As the UK continues its active approach into the viability of a digital pound central bank digital currency (CBDC) after releasing a consultation on the matter last February, Aleks Stefanovski – Chief Strategy Officer at Currencycloud, writes for Payment Expert on what the digital currency could offer.
In a February 2023 consultation paper that looked at the possibility of a UK CBDC, the Bank of England and HM Treasury concluded it was “likely a digital pound will be needed in the future”. The UK central bank is reportedly hiring a 30-strong team to work on the controversial project.
Some valid concerns exist: if developed without appropriate checks and balances in place, a digital pound could pose serious privacy issues. Moreover, without carefully designed limits on CBDC deposits, consumers could flock to fail-safe central bank accounts during financial crises – potentially leading to destabilising runs on conventional banks.
But CBDCs offer a lot of promise, too. For example, blockchain adds additional ‘visibility’ to transactions – meaning transactions could be tracked and verified with more detail than is currently possible. This would reduce the need for intermediaries, improving the speed and efficiency of domestic payment settlement.
If central banks were to develop shared interoperability standards and connect their domestic digital currencies, the same principle could be applied to cross-border payments and foreign exchange.
While there are hurdles to cross, test models by networks such as Visa and SWIFT, as well as initiatives sponsored by the Bank for International Settlements, look positive.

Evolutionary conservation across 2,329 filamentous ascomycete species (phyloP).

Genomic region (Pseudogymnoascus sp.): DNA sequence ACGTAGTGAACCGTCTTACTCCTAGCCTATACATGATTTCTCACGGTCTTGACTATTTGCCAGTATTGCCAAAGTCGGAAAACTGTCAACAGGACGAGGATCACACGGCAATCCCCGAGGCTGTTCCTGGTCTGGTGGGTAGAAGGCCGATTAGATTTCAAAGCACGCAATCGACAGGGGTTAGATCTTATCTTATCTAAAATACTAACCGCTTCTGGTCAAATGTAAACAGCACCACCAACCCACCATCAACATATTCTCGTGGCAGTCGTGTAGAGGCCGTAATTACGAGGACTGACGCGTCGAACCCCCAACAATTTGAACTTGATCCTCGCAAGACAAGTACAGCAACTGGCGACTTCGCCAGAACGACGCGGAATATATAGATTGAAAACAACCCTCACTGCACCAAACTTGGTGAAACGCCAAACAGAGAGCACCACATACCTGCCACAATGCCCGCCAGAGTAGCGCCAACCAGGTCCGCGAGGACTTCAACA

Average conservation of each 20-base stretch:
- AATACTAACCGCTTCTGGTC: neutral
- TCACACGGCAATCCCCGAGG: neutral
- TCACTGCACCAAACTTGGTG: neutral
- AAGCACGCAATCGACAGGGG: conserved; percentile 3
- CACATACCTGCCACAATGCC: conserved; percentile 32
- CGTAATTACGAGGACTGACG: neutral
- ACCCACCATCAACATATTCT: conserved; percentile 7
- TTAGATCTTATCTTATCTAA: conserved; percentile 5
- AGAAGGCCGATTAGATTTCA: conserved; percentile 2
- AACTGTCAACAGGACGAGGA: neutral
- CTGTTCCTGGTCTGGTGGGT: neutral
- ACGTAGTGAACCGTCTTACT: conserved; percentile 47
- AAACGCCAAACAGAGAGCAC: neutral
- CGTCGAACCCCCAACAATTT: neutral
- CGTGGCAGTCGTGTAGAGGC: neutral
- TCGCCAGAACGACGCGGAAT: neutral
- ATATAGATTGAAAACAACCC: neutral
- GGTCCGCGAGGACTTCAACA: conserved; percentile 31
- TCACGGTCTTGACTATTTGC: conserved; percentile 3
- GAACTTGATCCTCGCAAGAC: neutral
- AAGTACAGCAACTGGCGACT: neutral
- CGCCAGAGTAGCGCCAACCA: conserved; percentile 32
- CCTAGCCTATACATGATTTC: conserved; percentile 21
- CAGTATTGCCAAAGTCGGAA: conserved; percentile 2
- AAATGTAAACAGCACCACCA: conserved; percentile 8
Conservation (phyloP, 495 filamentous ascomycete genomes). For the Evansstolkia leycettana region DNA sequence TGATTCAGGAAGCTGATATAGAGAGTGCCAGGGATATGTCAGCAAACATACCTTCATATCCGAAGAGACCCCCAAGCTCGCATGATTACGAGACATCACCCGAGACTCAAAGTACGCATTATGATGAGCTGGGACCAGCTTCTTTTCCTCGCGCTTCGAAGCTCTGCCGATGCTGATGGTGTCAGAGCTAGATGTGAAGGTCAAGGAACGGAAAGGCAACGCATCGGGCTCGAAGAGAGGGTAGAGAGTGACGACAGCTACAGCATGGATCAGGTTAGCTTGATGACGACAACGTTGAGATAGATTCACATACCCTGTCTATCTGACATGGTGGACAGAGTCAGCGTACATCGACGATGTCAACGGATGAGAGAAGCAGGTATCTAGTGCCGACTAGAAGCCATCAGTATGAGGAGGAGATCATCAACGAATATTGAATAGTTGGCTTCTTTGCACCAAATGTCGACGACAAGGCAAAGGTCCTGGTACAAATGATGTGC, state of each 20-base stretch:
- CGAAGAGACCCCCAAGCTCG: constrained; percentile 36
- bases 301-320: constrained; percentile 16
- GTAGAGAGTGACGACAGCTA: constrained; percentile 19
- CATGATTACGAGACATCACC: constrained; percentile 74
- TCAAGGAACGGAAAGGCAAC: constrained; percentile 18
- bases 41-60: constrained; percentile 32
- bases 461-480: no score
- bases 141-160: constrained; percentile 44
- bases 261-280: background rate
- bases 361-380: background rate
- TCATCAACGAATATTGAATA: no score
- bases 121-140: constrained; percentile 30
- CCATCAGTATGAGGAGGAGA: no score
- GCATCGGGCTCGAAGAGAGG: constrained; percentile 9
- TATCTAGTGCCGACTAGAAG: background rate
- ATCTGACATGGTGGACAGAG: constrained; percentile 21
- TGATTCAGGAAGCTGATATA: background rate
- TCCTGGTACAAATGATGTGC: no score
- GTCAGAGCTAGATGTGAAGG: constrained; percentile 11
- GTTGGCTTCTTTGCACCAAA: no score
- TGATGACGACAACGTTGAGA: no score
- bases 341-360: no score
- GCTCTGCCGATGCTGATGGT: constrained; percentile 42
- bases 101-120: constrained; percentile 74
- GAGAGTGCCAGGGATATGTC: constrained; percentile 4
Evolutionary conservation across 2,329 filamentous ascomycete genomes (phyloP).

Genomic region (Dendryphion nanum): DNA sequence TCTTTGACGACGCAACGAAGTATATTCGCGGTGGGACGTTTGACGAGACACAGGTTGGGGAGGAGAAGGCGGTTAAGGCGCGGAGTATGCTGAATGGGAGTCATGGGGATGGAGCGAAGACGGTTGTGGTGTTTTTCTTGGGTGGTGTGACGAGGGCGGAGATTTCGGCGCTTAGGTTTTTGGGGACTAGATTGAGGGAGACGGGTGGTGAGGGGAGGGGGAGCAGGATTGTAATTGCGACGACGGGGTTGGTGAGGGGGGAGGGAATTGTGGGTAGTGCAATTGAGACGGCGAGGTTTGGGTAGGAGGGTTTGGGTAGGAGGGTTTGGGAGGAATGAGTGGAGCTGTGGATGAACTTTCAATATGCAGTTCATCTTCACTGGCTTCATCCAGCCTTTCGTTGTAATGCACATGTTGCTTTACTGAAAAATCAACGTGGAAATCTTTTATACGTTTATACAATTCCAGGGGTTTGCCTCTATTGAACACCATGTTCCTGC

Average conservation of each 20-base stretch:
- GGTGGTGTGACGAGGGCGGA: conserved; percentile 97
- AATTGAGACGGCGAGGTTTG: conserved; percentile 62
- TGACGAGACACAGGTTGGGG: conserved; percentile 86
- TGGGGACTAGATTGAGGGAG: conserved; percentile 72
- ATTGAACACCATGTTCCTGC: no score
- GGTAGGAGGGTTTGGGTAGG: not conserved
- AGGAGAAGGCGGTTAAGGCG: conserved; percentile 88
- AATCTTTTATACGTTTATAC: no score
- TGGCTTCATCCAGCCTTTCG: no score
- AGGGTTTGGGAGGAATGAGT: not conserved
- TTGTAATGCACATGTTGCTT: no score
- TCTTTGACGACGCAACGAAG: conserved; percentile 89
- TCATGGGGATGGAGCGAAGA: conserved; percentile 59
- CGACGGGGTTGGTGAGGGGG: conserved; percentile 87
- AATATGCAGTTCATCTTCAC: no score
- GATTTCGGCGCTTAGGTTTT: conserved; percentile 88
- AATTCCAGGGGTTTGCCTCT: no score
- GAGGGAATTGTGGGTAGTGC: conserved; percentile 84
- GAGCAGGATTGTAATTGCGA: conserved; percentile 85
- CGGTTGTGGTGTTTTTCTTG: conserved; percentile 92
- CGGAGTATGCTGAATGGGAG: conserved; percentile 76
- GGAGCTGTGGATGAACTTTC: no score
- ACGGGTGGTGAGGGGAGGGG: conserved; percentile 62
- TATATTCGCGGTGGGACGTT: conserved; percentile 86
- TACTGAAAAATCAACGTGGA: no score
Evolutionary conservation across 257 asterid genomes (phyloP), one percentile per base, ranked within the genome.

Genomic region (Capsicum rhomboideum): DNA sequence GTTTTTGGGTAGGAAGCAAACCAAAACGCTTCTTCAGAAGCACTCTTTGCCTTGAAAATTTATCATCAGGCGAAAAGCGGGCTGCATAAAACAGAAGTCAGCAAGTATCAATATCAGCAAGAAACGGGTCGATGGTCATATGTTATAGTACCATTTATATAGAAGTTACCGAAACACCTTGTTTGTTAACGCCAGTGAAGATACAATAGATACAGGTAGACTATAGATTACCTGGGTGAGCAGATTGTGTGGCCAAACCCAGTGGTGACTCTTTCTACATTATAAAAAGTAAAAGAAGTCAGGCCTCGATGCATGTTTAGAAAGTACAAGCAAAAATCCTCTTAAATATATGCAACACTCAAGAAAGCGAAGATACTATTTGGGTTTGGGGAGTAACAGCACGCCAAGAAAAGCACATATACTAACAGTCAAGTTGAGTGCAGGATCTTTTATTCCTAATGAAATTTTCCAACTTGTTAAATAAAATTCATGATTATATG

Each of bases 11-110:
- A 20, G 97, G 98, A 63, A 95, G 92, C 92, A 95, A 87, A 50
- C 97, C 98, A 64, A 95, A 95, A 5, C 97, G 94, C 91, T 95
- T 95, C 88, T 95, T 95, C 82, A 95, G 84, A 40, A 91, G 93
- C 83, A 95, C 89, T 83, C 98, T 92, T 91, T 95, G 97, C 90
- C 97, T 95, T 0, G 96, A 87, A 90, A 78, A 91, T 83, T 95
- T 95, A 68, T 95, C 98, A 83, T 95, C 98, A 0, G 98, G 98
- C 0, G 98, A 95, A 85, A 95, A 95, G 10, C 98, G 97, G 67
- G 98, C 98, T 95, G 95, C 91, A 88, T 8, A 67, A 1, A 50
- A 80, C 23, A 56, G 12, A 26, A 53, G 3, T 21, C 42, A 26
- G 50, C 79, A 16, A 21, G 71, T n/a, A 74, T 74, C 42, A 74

If we were to combine these “atomic” transactions (between the domestic CBDCs of different countries) with anti-money laundering technology and other automated compliance processes, a future of near-instant, very low-cost cross-border payments would not be beyond the realms of possibility.
A CBDC would also act as a fertile testbed for financial innovation across the private and public sectors, with innovative companies building CBDC-related solutions and the government finding novel ways to make outdated processes more efficient. For example, the Bank of England has discussed the feasibility of ‘micropayments’, automatic tax payments at the point of sale, and automatic dividend payments to shareholders.
A ‘Britcoin’ network that exists in parallel to the conventional UK payments network could also enhance the resilience of the overall financial system, as both would offer a backup should either be disrupted by human error or malicious actors.
For the avoidance of FoMO
Fear of missing out is never a good reason to do something. But there are plenty of good reasons to believe CBDCs offer a valid alternative to the status quo.
Done right, they give us the opportunity to build better payments infrastructure and set the stage for a world of innovation.